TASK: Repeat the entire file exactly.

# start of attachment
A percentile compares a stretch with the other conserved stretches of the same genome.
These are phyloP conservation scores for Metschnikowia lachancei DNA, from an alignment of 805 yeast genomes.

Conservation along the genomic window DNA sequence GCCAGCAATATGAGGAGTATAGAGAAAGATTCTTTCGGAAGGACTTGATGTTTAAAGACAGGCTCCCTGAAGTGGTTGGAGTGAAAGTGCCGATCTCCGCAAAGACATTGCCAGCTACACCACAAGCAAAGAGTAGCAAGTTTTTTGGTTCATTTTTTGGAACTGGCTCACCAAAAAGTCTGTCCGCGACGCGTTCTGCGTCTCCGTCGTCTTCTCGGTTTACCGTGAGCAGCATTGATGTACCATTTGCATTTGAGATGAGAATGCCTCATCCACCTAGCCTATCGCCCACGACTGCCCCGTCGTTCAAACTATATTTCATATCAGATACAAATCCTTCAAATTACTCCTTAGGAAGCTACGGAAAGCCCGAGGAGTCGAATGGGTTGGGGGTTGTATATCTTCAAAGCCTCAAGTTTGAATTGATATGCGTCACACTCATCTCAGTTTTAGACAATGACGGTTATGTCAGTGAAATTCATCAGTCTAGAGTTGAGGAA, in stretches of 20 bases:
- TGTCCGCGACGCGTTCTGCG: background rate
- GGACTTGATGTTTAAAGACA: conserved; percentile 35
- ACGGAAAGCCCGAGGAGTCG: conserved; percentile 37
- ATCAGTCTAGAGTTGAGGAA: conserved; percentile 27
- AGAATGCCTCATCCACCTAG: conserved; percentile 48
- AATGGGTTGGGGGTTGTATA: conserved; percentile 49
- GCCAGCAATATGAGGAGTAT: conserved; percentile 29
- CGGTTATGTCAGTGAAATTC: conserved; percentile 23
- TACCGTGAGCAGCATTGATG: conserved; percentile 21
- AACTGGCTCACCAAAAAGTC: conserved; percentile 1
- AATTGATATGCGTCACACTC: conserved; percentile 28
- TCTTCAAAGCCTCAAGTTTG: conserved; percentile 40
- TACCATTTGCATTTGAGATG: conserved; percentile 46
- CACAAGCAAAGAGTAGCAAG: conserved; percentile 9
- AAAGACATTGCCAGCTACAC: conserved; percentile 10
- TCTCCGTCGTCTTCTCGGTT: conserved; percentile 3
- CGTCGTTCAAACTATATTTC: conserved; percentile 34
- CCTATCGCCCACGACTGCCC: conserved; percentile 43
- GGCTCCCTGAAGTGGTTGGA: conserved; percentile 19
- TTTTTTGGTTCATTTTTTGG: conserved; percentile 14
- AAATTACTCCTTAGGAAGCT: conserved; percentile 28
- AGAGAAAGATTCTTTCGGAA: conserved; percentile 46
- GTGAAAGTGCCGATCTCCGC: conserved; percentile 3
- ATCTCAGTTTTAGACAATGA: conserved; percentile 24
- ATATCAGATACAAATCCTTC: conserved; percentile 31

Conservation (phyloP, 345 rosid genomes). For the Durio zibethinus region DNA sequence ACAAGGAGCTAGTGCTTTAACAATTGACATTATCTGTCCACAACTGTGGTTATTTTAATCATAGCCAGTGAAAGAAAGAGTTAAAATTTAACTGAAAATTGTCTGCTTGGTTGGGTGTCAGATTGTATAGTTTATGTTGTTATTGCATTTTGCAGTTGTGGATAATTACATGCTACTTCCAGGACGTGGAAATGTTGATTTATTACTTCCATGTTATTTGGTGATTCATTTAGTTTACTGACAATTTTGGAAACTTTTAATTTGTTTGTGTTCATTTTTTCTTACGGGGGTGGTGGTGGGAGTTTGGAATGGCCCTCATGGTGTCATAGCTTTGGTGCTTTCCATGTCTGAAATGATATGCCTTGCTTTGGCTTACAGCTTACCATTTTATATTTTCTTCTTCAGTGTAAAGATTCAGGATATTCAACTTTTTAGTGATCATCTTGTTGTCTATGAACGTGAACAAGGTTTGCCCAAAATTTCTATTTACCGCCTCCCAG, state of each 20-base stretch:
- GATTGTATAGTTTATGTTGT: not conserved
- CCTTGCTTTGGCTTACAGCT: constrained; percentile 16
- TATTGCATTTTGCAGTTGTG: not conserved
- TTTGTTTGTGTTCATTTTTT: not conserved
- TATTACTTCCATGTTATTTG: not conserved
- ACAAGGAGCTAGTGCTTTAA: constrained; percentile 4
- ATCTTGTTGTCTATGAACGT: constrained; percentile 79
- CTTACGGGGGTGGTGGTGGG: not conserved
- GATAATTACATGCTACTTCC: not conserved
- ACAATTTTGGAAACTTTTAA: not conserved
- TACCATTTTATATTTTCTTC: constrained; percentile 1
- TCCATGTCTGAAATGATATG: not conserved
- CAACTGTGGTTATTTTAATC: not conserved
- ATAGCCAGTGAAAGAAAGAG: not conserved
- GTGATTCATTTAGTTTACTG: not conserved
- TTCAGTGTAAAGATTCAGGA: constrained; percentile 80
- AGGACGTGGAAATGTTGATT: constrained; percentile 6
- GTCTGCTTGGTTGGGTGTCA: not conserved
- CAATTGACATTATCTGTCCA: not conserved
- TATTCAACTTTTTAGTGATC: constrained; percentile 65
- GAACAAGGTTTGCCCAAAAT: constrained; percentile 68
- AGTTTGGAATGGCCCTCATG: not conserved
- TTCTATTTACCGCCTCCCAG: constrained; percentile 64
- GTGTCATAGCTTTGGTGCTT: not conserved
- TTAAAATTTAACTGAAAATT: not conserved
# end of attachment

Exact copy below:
A percentile compares a stretch with the other conserved stretches of the same genome.
These are phyloP conservation scores for Metschnikowia lachancei DNA, from an alignment of 805 yeast genomes.

Conservation along the genomic window DNA sequence GCCAGCAATATGAGGAGTATAGAGAAAGATTCTTTCGGAAGGACTTGATGTTTAAAGACAGGCTCCCTGAAGTGGTTGGAGTGAAAGTGCCGATCTCCGCAAAGACATTGCCAGCTACACCACAAGCAAAGAGTAGCAAGTTTTTTGGTTCATTTTTTGGAACTGGCTCACCAAAAAGTCTGTCCGCGACGCGTTCTGCGTCTCCGTCGTCTTCTCGGTTTACCGTGAGCAGCATTGATGTACCATTTGCATTTGAGATGAGAATGCCTCATCCACCTAGCCTATCGCCCACGACTGCCCCGTCGTTCAAACTATATTTCATATCAGATACAAATCCTTCAAATTACTCCTTAGGAAGCTACGGAAAGCCCGAGGAGTCGAATGGGTTGGGGGTTGTATATCTTCAAAGCCTCAAGTTTGAATTGATATGCGTCACACTCATCTCAGTTTTAGACAATGACGGTTATGTCAGTGAAATTCATCAGTCTAGAGTTGAGGAA, in stretches of 20 bases:
- TGTCCGCGACGCGTTCTGCG: background rate
- GGACTTGATGTTTAAAGACA: conserved; percentile 35
- ACGGAAAGCCCGAGGAGTCG: conserved; percentile 37
- ATCAGTCTAGAGTTGAGGAA: conserved; percentile 27
- AGAATGCCTCATCCACCTAG: conserved; percentile 48
- AATGGGTTGGGGGTTGTATA: conserved; percentile 49
- GCCAGCAATATGAGGAGTAT: conserved; percentile 29
- CGGTTATGTCAGTGAAATTC: conserved; percentile 23
- TACCGTGAGCAGCATTGATG: conserved; percentile 21
- AACTGGCTCACCAAAAAGTC: conserved; percentile 1
- AATTGATATGCGTCACACTC: conserved; percentile 28
- TCTTCAAAGCCTCAAGTTTG: conserved; percentile 40
- TACCATTTGCATTTGAGATG: conserved; percentile 46
- CACAAGCAAAGAGTAGCAAG: conserved; percentile 9
- AAAGACATTGCCAGCTACAC: conserved; percentile 10
- TCTCCGTCGTCTTCTCGGTT: conserved; percentile 3
- CGTCGTTCAAACTATATTTC: conserved; percentile 34
- CCTATCGCCCACGACTGCCC: conserved; percentile 43
- GGCTCCCTGAAGTGGTTGGA: conserved; percentile 19
- TTTTTTGGTTCATTTTTTGG: conserved; percentile 14
- AAATTACTCCTTAGGAAGCT: conserved; percentile 28
- AGAGAAAGATTCTTTCGGAA: conserved; percentile 46
- GTGAAAGTGCCGATCTCCGC: conserved; percentile 3
- ATCTCAGTTTTAGACAATGA: conserved; percentile 24
- ATATCAGATACAAATCCTTC: conserved; percentile 31

Conservation (phyloP, 345 rosid genomes). For the Durio zibethinus region DNA sequence ACAAGGAGCTAGTGCTTTAACAATTGACATTATCTGTCCACAACTGTGGTTATTTTAATCATAGCCAGTGAAAGAAAGAGTTAAAATTTAACTGAAAATTGTCTGCTTGGTTGGGTGTCAGATTGTATAGTTTATGTTGTTATTGCATTTTGCAGTTGTGGATAATTACATGCTACTTCCAGGACGTGGAAATGTTGATTTATTACTTCCATGTTATTTGGTGATTCATTTAGTTTACTGACAATTTTGGAAACTTTTAATTTGTTTGTGTTCATTTTTTCTTACGGGGGTGGTGGTGGGAGTTTGGAATGGCCCTCATGGTGTCATAGCTTTGGTGCTTTCCATGTCTGAAATGATATGCCTTGCTTTGGCTTACAGCTTACCATTTTATATTTTCTTCTTCAGTGTAAAGATTCAGGATATTCAACTTTTTAGTGATCATCTTGTTGTCTATGAACGTGAACAAGGTTTGCCCAAAATTTCTATTTACCGCCTCCCAG, state of each 20-base stretch:
- GATTGTATAGTTTATGTTGT: not conserved
- CCTTGCTTTGGCTTACAGCT: constrained; percentile 16
- TATTGCATTTTGCAGTTGTG: not conserved
- TTTGTTTGTGTTCATTTTTT: not conserved
- TATTACTTCCATGTTATTTG: not conserved
- ACAAGGAGCTAGTGCTTTAA: constrained; percentile 4
- ATCTTGTTGTCTATGAACGT: constrained; percentile 79
- CTTACGGGGGTGGTGGTGGG: not conserved
- GATAATTACATGCTACTTCC: not conserved
- ACAATTTTGGAAACTTTTAA: not conserved
- TACCATTTTATATTTTCTTC: constrained; percentile 1
- TCCATGTCTGAAATGATATG: not conserved
- CAACTGTGGTTATTTTAATC: not conserved
- ATAGCCAGTGAAAGAAAGAG: not conserved
- GTGATTCATTTAGTTTACTG: not conserved
- TTCAGTGTAAAGATTCAGGA: constrained; percentile 80
- AGGACGTGGAAATGTTGATT: constrained; percentile 6
- GTCTGCTTGGTTGGGTGTCA: not conserved
- CAATTGACATTATCTGTCCA: not conserved
- TATTCAACTTTTTAGTGATC: constrained; percentile 65
- GAACAAGGTTTGCCCAAAAT: constrained; percentile 68
- AGTTTGGAATGGCCCTCATG: not conserved
- TTCTATTTACCGCCTCCCAG: constrained; percentile 64
- GTGTCATAGCTTTGGTGCTT: not conserved
- TTAAAATTTAACTGAAAATT: not conserved